Pearls BahrainPhoto: Public domain
Until oil was discovered in 1932, pearl fishing was the main economic activity in Bahrain. Around 1900, half of the male population was employed in pearl fishing and related industries. Pearl fishing has been part of the Bahraini economy since the 3rd century BC. and in the early 19th century, pearls and dates were in fact all they had to offer the rest of the world.
The pearl divers had a very hard job and the earnings were not very high. As so often, only wealthy families benefited from the pearl industry. No wages were paid either, but they shared in the profits that were made that season. Bahrain also served as the "trans-shipment point" of all pearls produced in the Gulf from the 19th century onwards.
Around 1930, the Japanese invented a method to grow pearls, and with the economic depression, Bahrain fell away as a major international pearl producer.
Bahrain First Oil Well memorialPhoto: David Brossard CC 2.0 Generic no changes made
In 1932, on-shore oil was found in Bahrain (Awali oil field), making it one of the first countries in the Middle East where petroleum was found. Since that time, the oil industry and related industries have been the pivot of the Bahraini economy. In 1998 Bahrain produced 37,200 barrels of oil per day, very little compared to the United Arab Emirates and Saudu Arabia pumping up more than two million barrels a day. Furthermore, a great deal of crude oil from Saudi Arabia is refined and enters Bahrain via a submarine pipeline. The first oil refinery started as early as 1935.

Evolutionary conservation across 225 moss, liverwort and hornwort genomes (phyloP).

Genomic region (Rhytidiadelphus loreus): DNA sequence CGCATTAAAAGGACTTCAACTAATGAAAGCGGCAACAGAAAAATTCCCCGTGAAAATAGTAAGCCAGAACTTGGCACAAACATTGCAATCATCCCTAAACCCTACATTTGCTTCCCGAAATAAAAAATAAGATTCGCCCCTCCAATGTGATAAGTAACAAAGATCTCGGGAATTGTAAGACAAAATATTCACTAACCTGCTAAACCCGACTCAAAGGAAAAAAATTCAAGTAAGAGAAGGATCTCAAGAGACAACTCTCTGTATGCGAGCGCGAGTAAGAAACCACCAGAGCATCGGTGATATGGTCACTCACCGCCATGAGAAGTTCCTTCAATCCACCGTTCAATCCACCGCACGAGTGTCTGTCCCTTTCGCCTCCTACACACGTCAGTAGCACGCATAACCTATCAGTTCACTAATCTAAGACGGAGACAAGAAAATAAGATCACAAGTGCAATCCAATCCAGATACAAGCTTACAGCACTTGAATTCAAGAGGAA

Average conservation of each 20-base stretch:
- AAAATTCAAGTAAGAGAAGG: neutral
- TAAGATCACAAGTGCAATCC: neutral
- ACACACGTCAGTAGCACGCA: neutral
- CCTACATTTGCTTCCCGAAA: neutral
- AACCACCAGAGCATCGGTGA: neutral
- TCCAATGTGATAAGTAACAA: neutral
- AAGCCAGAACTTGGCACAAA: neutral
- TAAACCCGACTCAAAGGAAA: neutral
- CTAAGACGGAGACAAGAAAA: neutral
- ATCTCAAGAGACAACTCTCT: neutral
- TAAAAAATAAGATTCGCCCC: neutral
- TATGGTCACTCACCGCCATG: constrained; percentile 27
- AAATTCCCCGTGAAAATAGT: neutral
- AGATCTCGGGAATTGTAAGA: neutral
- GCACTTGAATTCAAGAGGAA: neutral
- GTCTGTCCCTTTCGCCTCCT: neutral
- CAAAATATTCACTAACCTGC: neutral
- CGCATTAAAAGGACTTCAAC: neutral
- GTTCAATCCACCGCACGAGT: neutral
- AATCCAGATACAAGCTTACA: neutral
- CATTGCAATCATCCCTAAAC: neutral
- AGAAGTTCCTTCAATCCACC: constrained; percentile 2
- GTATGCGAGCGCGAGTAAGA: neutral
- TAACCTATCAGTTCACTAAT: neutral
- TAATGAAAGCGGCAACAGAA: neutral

In 1987, a new on-shore field at Jebel el-Doekhan was put into operation. The main concessionaire was the American Bahrain Petroleun Company, with which the Bahraini government reached an agreement in 1974 on a government share of 60%. In 1979 Bahrain took over the entire company. All crude oil production and crude oil supplied from Saudi Arabia is now wholly owned by the Bahrain National Oil Company (BANOCO), as well as the greatly increased production of natural gas.
Together with Saudi Arabia, Bahrain operates the off shore-located field Abu Safah. At the moment 10% of the working population is still employed in the petroleum industry.
Other economic activities
Bahrain has limited oil reserves and was therefore soon forced to broaden the base of its economy.
The war in Lebanon(1975-1989 ) led Bahrain to make a successful attempt to take over the role of the region's banker. In the course of the 1970s and 1980s, Bahrain has become the financial center of the Gulf States and an important commercial center in the Middle East. Bahrain is attractive to foreign investors because of its tax-free and surplus of cheap natural gas. . Under the January 1976 trade law, domestic companies must hold a majority share of Bahrain-based foreign companies. However, this law does not apply to banking institutions.
Tourism is an obvious alternative to the oil. From the early 1980s, the focus was on tourism and now around two million tourists a year come to Bahrain. Most tourists come from Kuwait and Saudi Arabia, but they also try to attract tourists from many other countries.